HARTFORD, Conn. — Federal officials have agreed to recognize Connecticut pardons as legally valid again and stop deporting people who have been pardoned for their crimes by a state board, reversing a hard-line stance taken by the Trump administration, authorities announced Friday.
Connecticut Attorney General William Tong said the departments of Justice and Homeland Security under Trump had abandoned six decades of practice by singling out Connecticut and refusing to acknowledge its pardons — because they are issued by a board instead of the governor.
Five other states — Alabama, Georgia, Idaho, South Carolina and Utah — have similar pardon systems, but the federal government did not stop recognizing their pardons, Tong said. The five states are more conservative than liberal in Connecticut.
Several Connecticut residents who were pardoned suddenly got swept up into deportation proceedings and detained. Tong's office filed legal challenges to the federal government's refusal to recognize the state's pardons and prevailed in the courts.
“This agreement affirms, with full force of law, what we have known to be true for well over a century — Connecticut’s pardons are legitimate and lawful,” Tong, a Democrat, said in a statement. “There was no reason for the federal government ever to single out Connecticut and deny our residents the second chance we chose to grant to them.”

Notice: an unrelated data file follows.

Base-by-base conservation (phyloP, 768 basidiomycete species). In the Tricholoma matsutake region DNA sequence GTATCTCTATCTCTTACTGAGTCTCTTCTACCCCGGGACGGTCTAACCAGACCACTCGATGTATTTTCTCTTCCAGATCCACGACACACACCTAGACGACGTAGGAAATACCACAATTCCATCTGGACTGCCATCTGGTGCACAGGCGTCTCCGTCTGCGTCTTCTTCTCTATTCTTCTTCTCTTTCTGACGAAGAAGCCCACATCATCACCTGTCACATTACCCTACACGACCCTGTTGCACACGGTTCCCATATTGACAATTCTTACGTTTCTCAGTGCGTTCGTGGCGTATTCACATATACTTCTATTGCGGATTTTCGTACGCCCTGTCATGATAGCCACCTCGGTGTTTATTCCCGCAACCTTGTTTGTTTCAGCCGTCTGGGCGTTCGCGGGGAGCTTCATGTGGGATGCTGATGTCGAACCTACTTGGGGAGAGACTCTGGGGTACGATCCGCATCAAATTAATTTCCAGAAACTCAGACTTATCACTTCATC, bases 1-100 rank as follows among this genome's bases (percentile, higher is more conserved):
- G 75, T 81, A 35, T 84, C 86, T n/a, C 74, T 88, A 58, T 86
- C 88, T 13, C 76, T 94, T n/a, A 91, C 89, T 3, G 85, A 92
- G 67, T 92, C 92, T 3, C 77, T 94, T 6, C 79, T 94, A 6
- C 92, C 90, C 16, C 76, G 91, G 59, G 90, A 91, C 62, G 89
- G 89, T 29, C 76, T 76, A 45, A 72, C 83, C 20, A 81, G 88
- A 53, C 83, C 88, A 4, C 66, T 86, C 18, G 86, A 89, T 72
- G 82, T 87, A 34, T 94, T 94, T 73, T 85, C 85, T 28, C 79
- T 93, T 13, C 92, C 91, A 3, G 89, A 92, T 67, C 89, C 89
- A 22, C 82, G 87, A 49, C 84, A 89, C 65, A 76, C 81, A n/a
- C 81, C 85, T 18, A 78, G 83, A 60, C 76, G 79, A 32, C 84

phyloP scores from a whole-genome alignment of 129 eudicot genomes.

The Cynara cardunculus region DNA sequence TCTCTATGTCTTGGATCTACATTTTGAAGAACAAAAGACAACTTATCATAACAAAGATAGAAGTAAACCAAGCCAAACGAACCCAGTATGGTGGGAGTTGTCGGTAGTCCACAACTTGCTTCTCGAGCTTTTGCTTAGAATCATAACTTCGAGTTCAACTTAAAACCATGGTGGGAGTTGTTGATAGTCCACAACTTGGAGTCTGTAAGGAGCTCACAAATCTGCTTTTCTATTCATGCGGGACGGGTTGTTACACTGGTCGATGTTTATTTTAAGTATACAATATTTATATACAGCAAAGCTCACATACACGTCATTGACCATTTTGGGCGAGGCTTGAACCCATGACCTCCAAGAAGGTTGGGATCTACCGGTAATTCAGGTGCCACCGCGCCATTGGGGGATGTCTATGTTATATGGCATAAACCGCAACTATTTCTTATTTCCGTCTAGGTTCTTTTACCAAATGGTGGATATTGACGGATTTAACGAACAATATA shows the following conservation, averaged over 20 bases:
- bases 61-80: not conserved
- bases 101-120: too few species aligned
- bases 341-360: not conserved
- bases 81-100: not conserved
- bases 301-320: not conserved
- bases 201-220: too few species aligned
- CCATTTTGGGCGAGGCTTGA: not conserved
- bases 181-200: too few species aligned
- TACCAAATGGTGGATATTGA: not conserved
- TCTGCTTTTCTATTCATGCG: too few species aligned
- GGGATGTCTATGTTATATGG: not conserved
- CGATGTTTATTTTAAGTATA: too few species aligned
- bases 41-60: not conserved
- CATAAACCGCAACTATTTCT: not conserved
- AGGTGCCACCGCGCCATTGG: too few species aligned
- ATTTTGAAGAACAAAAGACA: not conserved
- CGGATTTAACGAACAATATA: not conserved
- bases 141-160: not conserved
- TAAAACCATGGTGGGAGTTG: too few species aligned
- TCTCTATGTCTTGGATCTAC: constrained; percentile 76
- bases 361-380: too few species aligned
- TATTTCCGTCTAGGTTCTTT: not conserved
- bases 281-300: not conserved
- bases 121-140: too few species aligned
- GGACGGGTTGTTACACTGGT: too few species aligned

Messages seeking comment were left with Justice and Homeland Security officials. The U.S. attorney’s office in Connecticut, which also is part of the settlement, referred questions to the Justice Department.
Federal officials had previously agreed to start recognizing Connecticut's pardons again in 2020 after Tong sued the federal agencies. But the Department of Homeland Security did not grant final approval to that deal and continued to refuse to honor the state's pardons, Tong said.
In 2019, the Board of Immigration Appeals terminated deportation proceedings for Walton, after ruling her pardon was valid. The Hartford resident, who came to the U.S. from England when she was 4, was detained for nearly eight months as federal officials tried to deport her. She had been a legal permanent resident for 25 years until she lost her legal status in 2012 over larceny charges.
In 2020, a federal appeals court reversed a decision by immigration authorities to deport Thompson because he was convicted of felony assault 19 years before when he was 18, despite his state pardon.
Thompson, who lived in Bridgeport, came to the U.S. from Jamaica in 1997 when he was 14 to live with his father, who is a U.S. citizen.
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